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Published in: The International Journal of Life Cycle Assessment 7/2023

Open Access 21-04-2022 | BUILDING COMPONENTS AND BUILDINGS

Sensitivity of buildings’ carbon footprint to electricity decarbonization: a life cycle–based multi-objective optimization approach

Authors: Benedek Kiss, Zsuzsa Szalay

Published in: The International Journal of Life Cycle Assessment | Issue 7/2023

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Abstract

Purpose

Life cycle assessment (LCA) is a widely used method for the evaluation of buildings’ environmental impacts, but these analyses contain high levels of uncertainty. Decarbonization of electricity production is key to reach climate goals, influencing all sectors including construction The objective of this paper is to study the sensitivity of the environmentally optimum building design solution to a changing electricity mix to assist decision-making.

Methods

In this paper, multi-objective optimization was applied to minimize the life cycle global warming potential and life cycle costs of a building at the same time, using dynamic energy simulation and LCA. The variables include building envelope parameters such as window ratio, insulation type and thickness in a typical new multi-family apartment building heated with a heat pump. A static, largely fossil-based electricity mix and a dynamic, gradually decarbonizing alternative are considered, as well as two electricity price increase scenarios. New metrics have been introduced to explore the results and describe the Pareto-optimal solutions, for example the improvement potential to contextualize the achievements through the optimization.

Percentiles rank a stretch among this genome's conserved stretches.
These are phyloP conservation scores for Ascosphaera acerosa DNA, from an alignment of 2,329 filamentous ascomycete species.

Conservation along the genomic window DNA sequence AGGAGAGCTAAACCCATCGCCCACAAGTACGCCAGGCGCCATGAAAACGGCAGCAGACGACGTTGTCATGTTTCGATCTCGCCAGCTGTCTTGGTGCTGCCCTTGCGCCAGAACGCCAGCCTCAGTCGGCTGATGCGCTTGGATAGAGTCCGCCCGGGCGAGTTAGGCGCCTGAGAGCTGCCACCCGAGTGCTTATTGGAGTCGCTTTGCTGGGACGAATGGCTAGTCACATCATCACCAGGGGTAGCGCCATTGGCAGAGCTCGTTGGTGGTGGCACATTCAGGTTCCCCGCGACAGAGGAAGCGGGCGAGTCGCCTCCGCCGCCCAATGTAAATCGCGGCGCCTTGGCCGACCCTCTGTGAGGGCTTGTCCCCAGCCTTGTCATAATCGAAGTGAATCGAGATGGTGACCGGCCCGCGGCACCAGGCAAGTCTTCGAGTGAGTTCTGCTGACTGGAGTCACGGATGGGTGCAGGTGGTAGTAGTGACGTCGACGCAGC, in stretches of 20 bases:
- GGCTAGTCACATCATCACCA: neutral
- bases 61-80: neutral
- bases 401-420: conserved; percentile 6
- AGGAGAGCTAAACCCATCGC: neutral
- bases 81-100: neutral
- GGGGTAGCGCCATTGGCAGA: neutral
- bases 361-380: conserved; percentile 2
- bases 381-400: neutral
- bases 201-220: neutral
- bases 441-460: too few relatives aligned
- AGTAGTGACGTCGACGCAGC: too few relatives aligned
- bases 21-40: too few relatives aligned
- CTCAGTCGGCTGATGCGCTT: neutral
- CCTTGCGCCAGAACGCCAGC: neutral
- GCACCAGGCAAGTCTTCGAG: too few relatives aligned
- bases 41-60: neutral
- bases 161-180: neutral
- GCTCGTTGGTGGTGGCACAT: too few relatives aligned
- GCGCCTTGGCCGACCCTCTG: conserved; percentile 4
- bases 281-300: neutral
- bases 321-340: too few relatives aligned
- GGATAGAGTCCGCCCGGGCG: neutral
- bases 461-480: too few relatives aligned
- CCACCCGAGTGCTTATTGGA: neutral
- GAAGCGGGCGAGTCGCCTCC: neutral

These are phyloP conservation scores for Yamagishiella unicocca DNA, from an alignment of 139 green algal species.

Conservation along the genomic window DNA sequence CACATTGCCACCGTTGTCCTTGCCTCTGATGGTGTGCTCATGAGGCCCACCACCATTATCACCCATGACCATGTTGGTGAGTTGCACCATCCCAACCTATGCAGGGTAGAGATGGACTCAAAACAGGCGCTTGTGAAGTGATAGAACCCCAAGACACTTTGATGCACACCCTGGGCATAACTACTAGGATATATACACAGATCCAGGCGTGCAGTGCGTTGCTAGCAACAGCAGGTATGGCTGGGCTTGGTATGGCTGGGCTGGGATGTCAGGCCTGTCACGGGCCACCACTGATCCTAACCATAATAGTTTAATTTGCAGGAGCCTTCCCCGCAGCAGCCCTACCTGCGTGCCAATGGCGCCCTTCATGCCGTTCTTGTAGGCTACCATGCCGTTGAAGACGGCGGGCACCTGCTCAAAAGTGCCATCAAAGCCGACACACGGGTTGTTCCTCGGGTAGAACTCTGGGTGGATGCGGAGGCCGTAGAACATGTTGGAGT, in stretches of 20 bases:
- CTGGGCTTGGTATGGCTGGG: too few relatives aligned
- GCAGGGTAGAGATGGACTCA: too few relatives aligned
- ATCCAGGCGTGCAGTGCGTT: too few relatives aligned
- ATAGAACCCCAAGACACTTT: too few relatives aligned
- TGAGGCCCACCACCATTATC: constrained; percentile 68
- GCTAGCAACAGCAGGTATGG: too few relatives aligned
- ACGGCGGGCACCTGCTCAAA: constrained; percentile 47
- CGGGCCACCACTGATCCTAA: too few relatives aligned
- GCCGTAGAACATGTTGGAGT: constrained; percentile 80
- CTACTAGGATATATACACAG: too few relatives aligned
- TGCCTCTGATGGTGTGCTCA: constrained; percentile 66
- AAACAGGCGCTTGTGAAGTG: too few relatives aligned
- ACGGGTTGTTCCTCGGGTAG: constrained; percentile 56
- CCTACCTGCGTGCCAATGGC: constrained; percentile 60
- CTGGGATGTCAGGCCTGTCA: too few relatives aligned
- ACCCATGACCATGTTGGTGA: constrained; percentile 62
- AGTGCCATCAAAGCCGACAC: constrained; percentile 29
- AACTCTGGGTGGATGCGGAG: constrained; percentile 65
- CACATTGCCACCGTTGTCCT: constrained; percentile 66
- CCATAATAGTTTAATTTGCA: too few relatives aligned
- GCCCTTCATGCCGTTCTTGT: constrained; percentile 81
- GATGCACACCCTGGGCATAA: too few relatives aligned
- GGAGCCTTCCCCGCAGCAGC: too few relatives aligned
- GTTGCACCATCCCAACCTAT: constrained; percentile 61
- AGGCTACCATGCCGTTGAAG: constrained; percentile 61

Results and discussion

The results show that, with the current electricity mix, building envelope optimization can improve the design by 18% on average in terms of the life cycle greenhouse gas emissions compared to typical new designs and by 10% with a dynamic mix in Hungary. With today’s static electricity mix, the optimization proved that the minimum energy efficiency requirements in force are close to cost optimality. However, from an environmental point of view, much higher insulation thicknesses have been shown as justified (U-values of less than 0.1 W/m2K).